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State Considers Amendment To Expunge Marijuana Offenses

Oregonians convicted or arrested for marijuana offenses could have their records expunged this year if a recent amendment in the Oregon Legislature passes. Dense and lengthy House Bill 3400 is the Legislature’s catch-all bill for regulating Oregon’s burgeoning recreational pot industry and aligning it with the state’s already legal medical marijuana commerce and production. 

An amendment to the bill, proposed in late May by Democratic Rep. Ann Lininger, offers people who were on the wrong side of soon-to-be dead pot prohibition a way to clean their criminal records. 

“Essentially the amendment is about crime-sentence reduction and eligibility for expungement,” says Lininger, who has been working long days with the rest of the Joint Committee on Measure 91 Implementation. 

The law wouldn’t automatically clean everyone’s slate: The amendment proposes a process that includes a filing fee, court statements and a judge ruling, but if successful, “the applicant … shall be deemed not to have been previously convicted, or arrested ... and the court shall issue an order sealing the record of conviction and other official records in the case.”

“There is a lot of momentum to pass a marijuana bill,” says Dominic Lopez, a volunteer with progressive political nonprofit the Bus Project, which has been organizing for the amendment and previously for HB 3372 as part of its #FreshStartOregon campaign.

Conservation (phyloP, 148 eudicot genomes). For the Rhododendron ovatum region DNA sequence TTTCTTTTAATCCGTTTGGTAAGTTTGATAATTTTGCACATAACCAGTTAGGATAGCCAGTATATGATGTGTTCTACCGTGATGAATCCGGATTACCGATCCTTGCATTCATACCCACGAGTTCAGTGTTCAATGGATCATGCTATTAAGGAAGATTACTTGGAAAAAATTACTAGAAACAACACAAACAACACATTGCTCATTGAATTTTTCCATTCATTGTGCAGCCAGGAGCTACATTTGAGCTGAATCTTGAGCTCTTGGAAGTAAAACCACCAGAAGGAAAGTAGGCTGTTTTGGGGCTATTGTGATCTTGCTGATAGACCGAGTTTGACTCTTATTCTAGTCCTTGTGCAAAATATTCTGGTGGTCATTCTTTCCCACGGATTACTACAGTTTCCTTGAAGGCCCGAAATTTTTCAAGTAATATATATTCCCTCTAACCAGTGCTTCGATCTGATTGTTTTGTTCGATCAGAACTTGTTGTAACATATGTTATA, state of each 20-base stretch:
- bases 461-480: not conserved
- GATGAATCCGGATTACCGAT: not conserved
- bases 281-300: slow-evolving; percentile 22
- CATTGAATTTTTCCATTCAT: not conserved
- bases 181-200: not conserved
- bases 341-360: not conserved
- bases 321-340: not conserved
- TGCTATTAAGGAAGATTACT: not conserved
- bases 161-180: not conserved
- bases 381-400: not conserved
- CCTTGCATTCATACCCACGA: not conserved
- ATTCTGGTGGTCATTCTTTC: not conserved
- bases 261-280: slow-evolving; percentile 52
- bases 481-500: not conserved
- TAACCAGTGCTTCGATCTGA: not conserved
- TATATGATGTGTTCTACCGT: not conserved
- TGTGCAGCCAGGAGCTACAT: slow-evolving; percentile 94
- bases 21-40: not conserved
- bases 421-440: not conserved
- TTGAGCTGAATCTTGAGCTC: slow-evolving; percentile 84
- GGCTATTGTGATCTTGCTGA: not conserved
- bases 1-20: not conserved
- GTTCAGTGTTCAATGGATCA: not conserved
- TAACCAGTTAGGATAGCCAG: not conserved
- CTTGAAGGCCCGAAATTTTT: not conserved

Lopez also worked extensively with the Yes on Measure 91 campaign in November.  

“We’re looking at people who are punished for breaking laws that are no longer laws anymore,” Lopez says. “That sounds like a really horrible excuse to ruin people’s lives. They’ve had their lives devastated because of felony convictions.”

The law wouldn’t apply to Class A felony convictions, but to B felonies, misdemeanors and arrests. Class B felonies can bring 10 years in jail, a $250,000 fine and are on par with money laundering, the Bend Bulletin points out. The Bulletin came out against the amendment shortly after it was introduced, arguing in an editorial, “There’s something unsettling about the idea of simply wiping out a person’s criminal record with the stroke of a pen.” 

Hogwash, contends Peter Zuckerman, the former communications director for Yes on 91. “It doesn’t make sense to punish people for possessing a substance that will be legal in a few weeks,” Zuckerman says. He points out the convictions are unevenly distributed across society. “People of color, according to the ACLU, are twice as likely to be arrested or cited for marijuana. That’s morally reprehensible.” 

According to #FreshStartOregon, also citing the American Civil Liberties Union, black Oregonians are 2.1 times more likely to be arrested for pot than white Oregonians, and three times more likely in Multnomah and Lane counties.